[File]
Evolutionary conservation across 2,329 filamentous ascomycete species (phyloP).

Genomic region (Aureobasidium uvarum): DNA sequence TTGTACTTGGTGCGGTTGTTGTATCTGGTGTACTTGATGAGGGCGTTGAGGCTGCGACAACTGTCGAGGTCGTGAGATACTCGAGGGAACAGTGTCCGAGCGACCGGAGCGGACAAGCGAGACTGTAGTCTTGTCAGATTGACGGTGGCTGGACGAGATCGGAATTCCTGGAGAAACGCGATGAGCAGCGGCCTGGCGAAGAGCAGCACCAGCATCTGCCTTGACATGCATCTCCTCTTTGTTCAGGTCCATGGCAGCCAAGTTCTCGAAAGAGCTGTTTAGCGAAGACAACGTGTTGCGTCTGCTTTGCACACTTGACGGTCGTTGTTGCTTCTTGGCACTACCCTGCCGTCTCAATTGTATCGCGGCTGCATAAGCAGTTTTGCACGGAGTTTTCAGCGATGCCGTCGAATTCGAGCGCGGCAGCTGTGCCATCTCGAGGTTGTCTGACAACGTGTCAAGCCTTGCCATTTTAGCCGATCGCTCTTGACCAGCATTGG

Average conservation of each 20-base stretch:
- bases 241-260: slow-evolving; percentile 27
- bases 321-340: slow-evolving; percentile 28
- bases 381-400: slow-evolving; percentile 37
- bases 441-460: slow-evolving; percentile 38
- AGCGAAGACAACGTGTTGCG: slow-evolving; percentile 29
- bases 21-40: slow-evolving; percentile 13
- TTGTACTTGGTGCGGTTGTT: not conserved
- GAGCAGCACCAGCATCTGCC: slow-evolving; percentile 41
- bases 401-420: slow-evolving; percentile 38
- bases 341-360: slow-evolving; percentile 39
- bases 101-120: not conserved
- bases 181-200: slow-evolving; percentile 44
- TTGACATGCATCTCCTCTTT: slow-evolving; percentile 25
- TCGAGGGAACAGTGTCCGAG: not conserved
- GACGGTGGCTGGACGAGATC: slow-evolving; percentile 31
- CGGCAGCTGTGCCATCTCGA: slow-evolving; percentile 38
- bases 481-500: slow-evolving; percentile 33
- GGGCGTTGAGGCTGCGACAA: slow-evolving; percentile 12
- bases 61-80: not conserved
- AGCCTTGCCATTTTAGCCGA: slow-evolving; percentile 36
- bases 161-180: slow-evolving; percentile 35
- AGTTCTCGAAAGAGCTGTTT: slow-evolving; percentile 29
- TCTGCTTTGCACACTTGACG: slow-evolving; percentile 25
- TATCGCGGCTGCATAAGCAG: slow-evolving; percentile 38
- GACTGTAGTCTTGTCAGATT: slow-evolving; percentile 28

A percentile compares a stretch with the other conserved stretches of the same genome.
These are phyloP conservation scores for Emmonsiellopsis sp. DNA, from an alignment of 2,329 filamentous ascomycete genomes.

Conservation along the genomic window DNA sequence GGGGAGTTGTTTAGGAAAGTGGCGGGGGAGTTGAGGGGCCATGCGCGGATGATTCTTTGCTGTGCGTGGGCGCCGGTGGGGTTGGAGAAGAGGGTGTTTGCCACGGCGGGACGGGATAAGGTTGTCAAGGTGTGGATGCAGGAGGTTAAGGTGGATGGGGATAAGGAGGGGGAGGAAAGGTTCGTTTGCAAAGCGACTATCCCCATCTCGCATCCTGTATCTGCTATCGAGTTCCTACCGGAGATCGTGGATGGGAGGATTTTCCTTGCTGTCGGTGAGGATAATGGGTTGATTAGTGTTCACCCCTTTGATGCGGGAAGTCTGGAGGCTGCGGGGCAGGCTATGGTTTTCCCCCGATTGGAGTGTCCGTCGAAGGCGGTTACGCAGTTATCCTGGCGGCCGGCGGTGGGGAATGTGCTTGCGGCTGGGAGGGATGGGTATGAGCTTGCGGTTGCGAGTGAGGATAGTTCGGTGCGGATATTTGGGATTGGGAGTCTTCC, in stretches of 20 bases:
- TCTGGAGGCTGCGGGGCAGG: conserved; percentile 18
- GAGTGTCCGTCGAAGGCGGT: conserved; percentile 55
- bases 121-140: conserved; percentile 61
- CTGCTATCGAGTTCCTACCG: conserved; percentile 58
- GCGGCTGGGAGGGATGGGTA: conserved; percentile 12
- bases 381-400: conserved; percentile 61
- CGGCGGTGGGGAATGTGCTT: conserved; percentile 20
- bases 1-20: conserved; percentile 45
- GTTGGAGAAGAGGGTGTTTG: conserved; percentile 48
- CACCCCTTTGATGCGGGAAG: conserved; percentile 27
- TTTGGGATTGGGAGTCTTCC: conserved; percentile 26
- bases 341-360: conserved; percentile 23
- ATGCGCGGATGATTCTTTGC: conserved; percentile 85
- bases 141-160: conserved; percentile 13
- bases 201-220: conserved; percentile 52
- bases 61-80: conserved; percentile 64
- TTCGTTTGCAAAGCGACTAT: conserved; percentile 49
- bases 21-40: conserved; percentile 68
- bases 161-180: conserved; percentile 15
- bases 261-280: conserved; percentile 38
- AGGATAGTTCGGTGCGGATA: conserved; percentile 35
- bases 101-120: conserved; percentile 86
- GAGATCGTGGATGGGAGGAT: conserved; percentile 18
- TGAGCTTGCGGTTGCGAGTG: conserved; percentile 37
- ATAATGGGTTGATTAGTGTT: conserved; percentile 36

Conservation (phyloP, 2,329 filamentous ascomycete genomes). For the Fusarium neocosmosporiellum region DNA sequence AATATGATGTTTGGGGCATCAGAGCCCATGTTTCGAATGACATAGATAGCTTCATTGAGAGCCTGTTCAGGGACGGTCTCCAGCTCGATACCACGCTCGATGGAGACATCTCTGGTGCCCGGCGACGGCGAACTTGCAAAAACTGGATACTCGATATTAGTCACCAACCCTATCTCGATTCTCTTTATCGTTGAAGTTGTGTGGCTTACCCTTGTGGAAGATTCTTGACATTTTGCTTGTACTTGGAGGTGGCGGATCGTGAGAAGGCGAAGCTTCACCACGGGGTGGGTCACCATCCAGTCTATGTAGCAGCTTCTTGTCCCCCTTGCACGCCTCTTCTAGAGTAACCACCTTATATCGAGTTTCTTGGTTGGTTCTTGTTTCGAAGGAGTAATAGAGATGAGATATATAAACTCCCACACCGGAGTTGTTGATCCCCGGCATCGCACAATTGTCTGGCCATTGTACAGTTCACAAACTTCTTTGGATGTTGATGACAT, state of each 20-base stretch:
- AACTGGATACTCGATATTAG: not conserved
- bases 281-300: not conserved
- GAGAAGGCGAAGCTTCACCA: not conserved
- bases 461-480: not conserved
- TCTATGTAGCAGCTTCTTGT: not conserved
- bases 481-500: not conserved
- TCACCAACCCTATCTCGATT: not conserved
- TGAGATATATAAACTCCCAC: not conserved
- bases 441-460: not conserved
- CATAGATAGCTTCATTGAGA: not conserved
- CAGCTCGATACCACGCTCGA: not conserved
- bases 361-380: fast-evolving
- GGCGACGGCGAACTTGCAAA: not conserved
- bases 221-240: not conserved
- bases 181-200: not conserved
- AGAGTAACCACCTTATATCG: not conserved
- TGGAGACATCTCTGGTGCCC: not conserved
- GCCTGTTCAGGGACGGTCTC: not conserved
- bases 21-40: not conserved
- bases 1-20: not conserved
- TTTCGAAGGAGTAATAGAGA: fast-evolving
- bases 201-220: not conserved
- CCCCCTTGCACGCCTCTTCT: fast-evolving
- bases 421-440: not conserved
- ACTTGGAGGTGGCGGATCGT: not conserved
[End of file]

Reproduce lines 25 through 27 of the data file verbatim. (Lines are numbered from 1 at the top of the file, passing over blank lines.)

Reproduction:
- AGTTCTCGAAAGAGCTGTTT: slow-evolving; percentile 29
- TCTGCTTTGCACACTTGACG: slow-evolving; percentile 25
- TATCGCGGCTGCATAAGCAG: slow-evolving; percentile 38